The Magazine of Marquette University | Fall 2006

 

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Marquette History

THE BEGINNING

These excerpts are taken from a soon-to-be released history of Marquette

MILWAUKEE'S ENTIRE CATHOLIC COMMUNITY seemed to have climbed the steep slopes northwest of the city center. They had gathered to witness the laying of a cornerstone for Marquette College’s first building. It was Aug. 15, 1880, Feast of the Assumption of the Virgin Mary into heaven. Placed within the stone were photographs of Pope Leo XIII, Archbishop John Martin Henni (Milwaukee’s prelate) and Rev. Stanislaus Lalumiere (the local Jesuit superior); pictures of St. Ignatius Loyola and St. Aloysius (another Jesuit saint); various medals and coins; a list of principal churches in the diocese; and, finally, the latest map of Milwaukee.


The religious mementos certainly captured the day’s sacred purpose. But this last item, a simple spatial representation of the city, hinted at another emotion stirring within this throng. A quiet, patriotic energy infused the proceedings — quiet, that is, until it burst forth in the keynote address.

Speaking in German, Rev. Leonard Batz, the Milwaukee Diocese’s vicar general, explained how Catholic boys required monitoring even after graduation from the city’s 12 parish schools. At Marquette College, he explained, Milwaukee’s young men would learn how to save their souls through “the science of salvation,” a mainstay of any Jesuit undertaking.
Dr. Thomas Jablonsky, director of the Institute for Urban Life and Harry G. John Professor of Urban Studies, traces 100 years of Marquette history in a book due out in time for the university’s 125th anniversary. Enjoy the first story in a three-part series featuring excerpts from History of Marquette University 1881-1981. Look for more in the Winter and Spring 2007 issues of Marquette Magazine. This book will be published in 2007.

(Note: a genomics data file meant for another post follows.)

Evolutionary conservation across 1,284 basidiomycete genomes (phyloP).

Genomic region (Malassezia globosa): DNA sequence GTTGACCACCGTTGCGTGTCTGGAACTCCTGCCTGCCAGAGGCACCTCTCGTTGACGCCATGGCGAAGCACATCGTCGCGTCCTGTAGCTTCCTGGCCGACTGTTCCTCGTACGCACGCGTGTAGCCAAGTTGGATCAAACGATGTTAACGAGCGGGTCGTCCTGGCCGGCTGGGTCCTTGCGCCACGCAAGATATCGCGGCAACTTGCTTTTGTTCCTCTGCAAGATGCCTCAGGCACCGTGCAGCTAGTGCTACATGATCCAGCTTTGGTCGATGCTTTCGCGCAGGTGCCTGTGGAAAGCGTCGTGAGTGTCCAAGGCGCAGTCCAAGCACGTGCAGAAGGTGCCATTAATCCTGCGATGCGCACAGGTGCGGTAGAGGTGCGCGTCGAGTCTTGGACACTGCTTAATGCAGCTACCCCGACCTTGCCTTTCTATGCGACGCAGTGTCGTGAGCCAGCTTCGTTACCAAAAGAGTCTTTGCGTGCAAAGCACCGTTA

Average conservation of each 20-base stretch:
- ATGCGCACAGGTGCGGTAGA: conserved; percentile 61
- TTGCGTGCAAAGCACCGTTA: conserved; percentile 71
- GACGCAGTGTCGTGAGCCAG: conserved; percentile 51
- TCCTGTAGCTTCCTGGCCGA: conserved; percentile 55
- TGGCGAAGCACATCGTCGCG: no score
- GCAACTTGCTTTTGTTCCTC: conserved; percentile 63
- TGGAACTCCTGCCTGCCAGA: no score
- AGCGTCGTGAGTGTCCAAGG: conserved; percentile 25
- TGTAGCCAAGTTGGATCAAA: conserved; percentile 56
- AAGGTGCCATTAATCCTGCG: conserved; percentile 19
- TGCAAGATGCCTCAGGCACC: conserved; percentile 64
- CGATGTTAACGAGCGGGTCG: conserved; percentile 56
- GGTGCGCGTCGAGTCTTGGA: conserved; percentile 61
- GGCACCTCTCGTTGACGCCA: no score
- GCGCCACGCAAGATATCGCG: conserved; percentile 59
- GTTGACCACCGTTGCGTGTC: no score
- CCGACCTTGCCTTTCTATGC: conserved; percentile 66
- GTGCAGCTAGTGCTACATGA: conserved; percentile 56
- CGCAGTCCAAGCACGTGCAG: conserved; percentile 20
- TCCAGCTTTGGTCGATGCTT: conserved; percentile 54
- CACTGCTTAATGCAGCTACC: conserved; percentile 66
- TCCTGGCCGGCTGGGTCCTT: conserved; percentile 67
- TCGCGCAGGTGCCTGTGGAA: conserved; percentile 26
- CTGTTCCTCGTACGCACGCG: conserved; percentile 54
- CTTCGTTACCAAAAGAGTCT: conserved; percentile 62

125 Years of Faith and Learning in Action
Click on the image to see uncropped photograph with names of the individuals
 
Marquette's Digital Archives

Father Batz concluded his message with a curt dismissal of what he feared some in the audience felt about this new institution: that it would “be little German, too much Irish.” Rather, he exclaimed, it would be “Catholic American. We are proud to live in this land and we shall make it the object of our lives to be people who are ready to give our property and shed our blood for our faith and American citizenship.”

Registration day

The home for Marquette College was a new four-story red-brick building on the northwest corner of 10th and State streets. ... Intended to accommodate 450 students, the building was 60 feet wide facing State Street and 140 feet deep along 10th Street. Rows of windows along the east and west sides augmented the building’s gas lamps and provided the only ventilation during warm weather. A kitchen, dining area and storerooms were located in the basement, guaranteeing that aromas from meal preparations would slowly waft upward into 14 classrooms, a chapel, the Jesuit apartments and a 400-person assembly hall.

Three Jesuit pioneers moved into their new accommodations in late June (1881), before the building was fully furnished. ... After floors had been swept of construction dust and blackboards installed, registration day, Sept. 5, finally arrived. Staff members were as nervous as the students, according to a firsthand account. The doorbell rang for the first time at 7:30 a.m. Visitors were greeted, registered and passed on to the prefect of study for an evaluation of each student’s competency. Book distribution followed. Young men came from the Third and Fourth wards near St. Gall’s; from the Tory Hill neighbor-hood, the new Irish enclave six blocks away; from the Silver City area of Milwaukee’s South Side; and from as far away as Hales Corners. The staff’s excitement led them to anticipate at least 100 students, perhaps even 150. Within the first 90 minutes, 28 young men enrolled.

Campus shenanigans

The most memorable disciplinary challenge during these early years came a week before Christmas in 1881, only three months after the school opened. Word reached the prefect of study that “parish roughs” from St. Gall’s and some Irish lads from Marquette College were badgering their German classmates when the latter tried to cross the viaduct to the South Side after class. At 8:45 the next morning, the entire student body was assembled before the faculty and the neighborhood watchman. After administrators reviewed the rules of conduct and decried the shame that these engagements brought to the school’s still-evolving reputation, they called out three youngsters who were “severely strapped.” ... A policeman was stationed at the bridge and the ethnic tussles ended. By the next year, a specific admonition in the college catalogue warned that any “gross violation of gentlemanly conduct on the streets” could lead to dismissal. On college property, chewing tobacco, smoking and profanity were forbidden.

 

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